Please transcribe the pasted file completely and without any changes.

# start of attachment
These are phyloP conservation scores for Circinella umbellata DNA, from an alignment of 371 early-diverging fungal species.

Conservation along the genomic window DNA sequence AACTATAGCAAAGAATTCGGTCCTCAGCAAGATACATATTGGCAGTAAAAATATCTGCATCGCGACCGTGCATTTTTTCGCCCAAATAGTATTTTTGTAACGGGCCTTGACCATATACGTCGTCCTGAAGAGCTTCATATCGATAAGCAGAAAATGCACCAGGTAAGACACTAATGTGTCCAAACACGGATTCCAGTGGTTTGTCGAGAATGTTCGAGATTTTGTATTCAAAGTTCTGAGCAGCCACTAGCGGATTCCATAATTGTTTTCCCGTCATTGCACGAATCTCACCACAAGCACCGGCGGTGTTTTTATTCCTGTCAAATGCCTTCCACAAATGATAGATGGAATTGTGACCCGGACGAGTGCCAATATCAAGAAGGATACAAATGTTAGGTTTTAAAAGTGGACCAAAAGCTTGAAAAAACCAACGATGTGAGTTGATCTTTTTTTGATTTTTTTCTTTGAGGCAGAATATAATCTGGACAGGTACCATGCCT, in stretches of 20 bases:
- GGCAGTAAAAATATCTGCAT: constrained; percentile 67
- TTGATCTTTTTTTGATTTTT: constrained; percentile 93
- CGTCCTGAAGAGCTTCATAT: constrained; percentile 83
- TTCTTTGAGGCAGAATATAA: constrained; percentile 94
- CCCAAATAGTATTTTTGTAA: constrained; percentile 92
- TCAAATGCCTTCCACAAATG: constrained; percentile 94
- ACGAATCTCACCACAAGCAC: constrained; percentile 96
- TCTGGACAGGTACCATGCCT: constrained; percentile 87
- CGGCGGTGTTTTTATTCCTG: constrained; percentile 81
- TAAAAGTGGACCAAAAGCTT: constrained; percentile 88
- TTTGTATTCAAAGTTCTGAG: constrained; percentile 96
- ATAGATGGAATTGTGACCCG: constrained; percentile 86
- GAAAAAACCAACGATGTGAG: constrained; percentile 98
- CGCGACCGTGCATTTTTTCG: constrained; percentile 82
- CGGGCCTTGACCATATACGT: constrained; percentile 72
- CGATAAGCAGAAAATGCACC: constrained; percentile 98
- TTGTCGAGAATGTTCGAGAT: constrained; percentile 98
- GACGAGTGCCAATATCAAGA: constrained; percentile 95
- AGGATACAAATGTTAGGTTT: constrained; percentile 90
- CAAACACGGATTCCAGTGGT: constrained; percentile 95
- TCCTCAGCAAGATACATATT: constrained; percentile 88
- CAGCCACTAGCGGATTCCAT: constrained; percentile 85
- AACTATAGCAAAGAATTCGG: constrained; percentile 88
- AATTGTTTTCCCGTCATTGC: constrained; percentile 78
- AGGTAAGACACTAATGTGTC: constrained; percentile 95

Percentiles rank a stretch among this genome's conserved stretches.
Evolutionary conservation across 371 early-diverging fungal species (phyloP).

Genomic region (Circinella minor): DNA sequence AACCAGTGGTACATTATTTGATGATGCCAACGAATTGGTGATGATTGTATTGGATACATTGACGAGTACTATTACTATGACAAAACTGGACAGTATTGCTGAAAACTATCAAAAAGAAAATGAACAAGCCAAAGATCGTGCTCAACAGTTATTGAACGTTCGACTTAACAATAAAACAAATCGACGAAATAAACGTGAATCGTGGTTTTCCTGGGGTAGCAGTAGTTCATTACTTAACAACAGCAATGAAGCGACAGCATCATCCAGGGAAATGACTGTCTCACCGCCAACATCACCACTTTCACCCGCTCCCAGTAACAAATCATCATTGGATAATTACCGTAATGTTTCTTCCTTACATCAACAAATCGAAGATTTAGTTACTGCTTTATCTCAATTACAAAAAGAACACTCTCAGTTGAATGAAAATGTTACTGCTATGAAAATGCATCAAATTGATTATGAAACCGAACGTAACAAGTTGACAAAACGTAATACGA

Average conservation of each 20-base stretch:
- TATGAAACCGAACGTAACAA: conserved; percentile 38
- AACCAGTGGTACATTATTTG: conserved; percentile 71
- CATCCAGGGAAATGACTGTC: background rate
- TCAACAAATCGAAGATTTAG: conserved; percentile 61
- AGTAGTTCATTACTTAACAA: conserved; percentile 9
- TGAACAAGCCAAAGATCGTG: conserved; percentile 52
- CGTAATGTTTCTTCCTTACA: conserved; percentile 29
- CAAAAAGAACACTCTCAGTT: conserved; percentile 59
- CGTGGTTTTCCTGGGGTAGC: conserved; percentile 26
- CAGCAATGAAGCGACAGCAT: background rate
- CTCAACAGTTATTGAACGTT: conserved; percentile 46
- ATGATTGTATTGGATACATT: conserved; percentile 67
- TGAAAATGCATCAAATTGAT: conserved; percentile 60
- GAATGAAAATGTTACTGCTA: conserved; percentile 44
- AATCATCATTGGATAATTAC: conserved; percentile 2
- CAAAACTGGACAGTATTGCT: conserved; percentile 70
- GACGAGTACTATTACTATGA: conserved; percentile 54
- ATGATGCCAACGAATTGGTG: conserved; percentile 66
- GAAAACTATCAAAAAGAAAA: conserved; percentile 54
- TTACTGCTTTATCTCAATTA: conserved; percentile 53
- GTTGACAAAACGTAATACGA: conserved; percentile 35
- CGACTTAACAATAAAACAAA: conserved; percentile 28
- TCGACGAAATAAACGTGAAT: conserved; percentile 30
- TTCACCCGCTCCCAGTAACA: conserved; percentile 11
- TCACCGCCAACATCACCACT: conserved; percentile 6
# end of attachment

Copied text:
These are phyloP conservation scores for Circinella umbellata DNA, from an alignment of 371 early-diverging fungal species.

Conservation along the genomic window DNA sequence AACTATAGCAAAGAATTCGGTCCTCAGCAAGATACATATTGGCAGTAAAAATATCTGCATCGCGACCGTGCATTTTTTCGCCCAAATAGTATTTTTGTAACGGGCCTTGACCATATACGTCGTCCTGAAGAGCTTCATATCGATAAGCAGAAAATGCACCAGGTAAGACACTAATGTGTCCAAACACGGATTCCAGTGGTTTGTCGAGAATGTTCGAGATTTTGTATTCAAAGTTCTGAGCAGCCACTAGCGGATTCCATAATTGTTTTCCCGTCATTGCACGAATCTCACCACAAGCACCGGCGGTGTTTTTATTCCTGTCAAATGCCTTCCACAAATGATAGATGGAATTGTGACCCGGACGAGTGCCAATATCAAGAAGGATACAAATGTTAGGTTTTAAAAGTGGACCAAAAGCTTGAAAAAACCAACGATGTGAGTTGATCTTTTTTTGATTTTTTTCTTTGAGGCAGAATATAATCTGGACAGGTACCATGCCT, in stretches of 20 bases:
- GGCAGTAAAAATATCTGCAT: constrained; percentile 67
- TTGATCTTTTTTTGATTTTT: constrained; percentile 93
- CGTCCTGAAGAGCTTCATAT: constrained; percentile 83
- TTCTTTGAGGCAGAATATAA: constrained; percentile 94
- CCCAAATAGTATTTTTGTAA: constrained; percentile 92
- TCAAATGCCTTCCACAAATG: constrained; percentile 94
- ACGAATCTCACCACAAGCAC: constrained; percentile 96
- TCTGGACAGGTACCATGCCT: constrained; percentile 87
- CGGCGGTGTTTTTATTCCTG: constrained; percentile 81
- TAAAAGTGGACCAAAAGCTT: constrained; percentile 88
- TTTGTATTCAAAGTTCTGAG: constrained; percentile 96
- ATAGATGGAATTGTGACCCG: constrained; percentile 86
- GAAAAAACCAACGATGTGAG: constrained; percentile 98
- CGCGACCGTGCATTTTTTCG: constrained; percentile 82
- CGGGCCTTGACCATATACGT: constrained; percentile 72
- CGATAAGCAGAAAATGCACC: constrained; percentile 98
- TTGTCGAGAATGTTCGAGAT: constrained; percentile 98
- GACGAGTGCCAATATCAAGA: constrained; percentile 95
- AGGATACAAATGTTAGGTTT: constrained; percentile 90
- CAAACACGGATTCCAGTGGT: constrained; percentile 95
- TCCTCAGCAAGATACATATT: constrained; percentile 88
- CAGCCACTAGCGGATTCCAT: constrained; percentile 85
- AACTATAGCAAAGAATTCGG: constrained; percentile 88
- AATTGTTTTCCCGTCATTGC: constrained; percentile 78
- AGGTAAGACACTAATGTGTC: constrained; percentile 95

Percentiles rank a stretch among this genome's conserved stretches.
Evolutionary conservation across 371 early-diverging fungal species (phyloP).

Genomic region (Circinella minor): DNA sequence AACCAGTGGTACATTATTTGATGATGCCAACGAATTGGTGATGATTGTATTGGATACATTGACGAGTACTATTACTATGACAAAACTGGACAGTATTGCTGAAAACTATCAAAAAGAAAATGAACAAGCCAAAGATCGTGCTCAACAGTTATTGAACGTTCGACTTAACAATAAAACAAATCGACGAAATAAACGTGAATCGTGGTTTTCCTGGGGTAGCAGTAGTTCATTACTTAACAACAGCAATGAAGCGACAGCATCATCCAGGGAAATGACTGTCTCACCGCCAACATCACCACTTTCACCCGCTCCCAGTAACAAATCATCATTGGATAATTACCGTAATGTTTCTTCCTTACATCAACAAATCGAAGATTTAGTTACTGCTTTATCTCAATTACAAAAAGAACACTCTCAGTTGAATGAAAATGTTACTGCTATGAAAATGCATCAAATTGATTATGAAACCGAACGTAACAAGTTGACAAAACGTAATACGA

Average conservation of each 20-base stretch:
- TATGAAACCGAACGTAACAA: conserved; percentile 38
- AACCAGTGGTACATTATTTG: conserved; percentile 71
- CATCCAGGGAAATGACTGTC: background rate
- TCAACAAATCGAAGATTTAG: conserved; percentile 61
- AGTAGTTCATTACTTAACAA: conserved; percentile 9
- TGAACAAGCCAAAGATCGTG: conserved; percentile 52
- CGTAATGTTTCTTCCTTACA: conserved; percentile 29
- CAAAAAGAACACTCTCAGTT: conserved; percentile 59
- CGTGGTTTTCCTGGGGTAGC: conserved; percentile 26
- CAGCAATGAAGCGACAGCAT: background rate
- CTCAACAGTTATTGAACGTT: conserved; percentile 46
- ATGATTGTATTGGATACATT: conserved; percentile 67
- TGAAAATGCATCAAATTGAT: conserved; percentile 60
- GAATGAAAATGTTACTGCTA: conserved; percentile 44
- AATCATCATTGGATAATTAC: conserved; percentile 2
- CAAAACTGGACAGTATTGCT: conserved; percentile 70
- GACGAGTACTATTACTATGA: conserved; percentile 54
- ATGATGCCAACGAATTGGTG: conserved; percentile 66
- GAAAACTATCAAAAAGAAAA: conserved; percentile 54
- TTACTGCTTTATCTCAATTA: conserved; percentile 53
- GTTGACAAAACGTAATACGA: conserved; percentile 35
- CGACTTAACAATAAAACAAA: conserved; percentile 28
- TCGACGAAATAAACGTGAAT: conserved; percentile 30
- TTCACCCGCTCCCAGTAACA: conserved; percentile 11
- TCACCGCCAACATCACCACT: conserved; percentile 6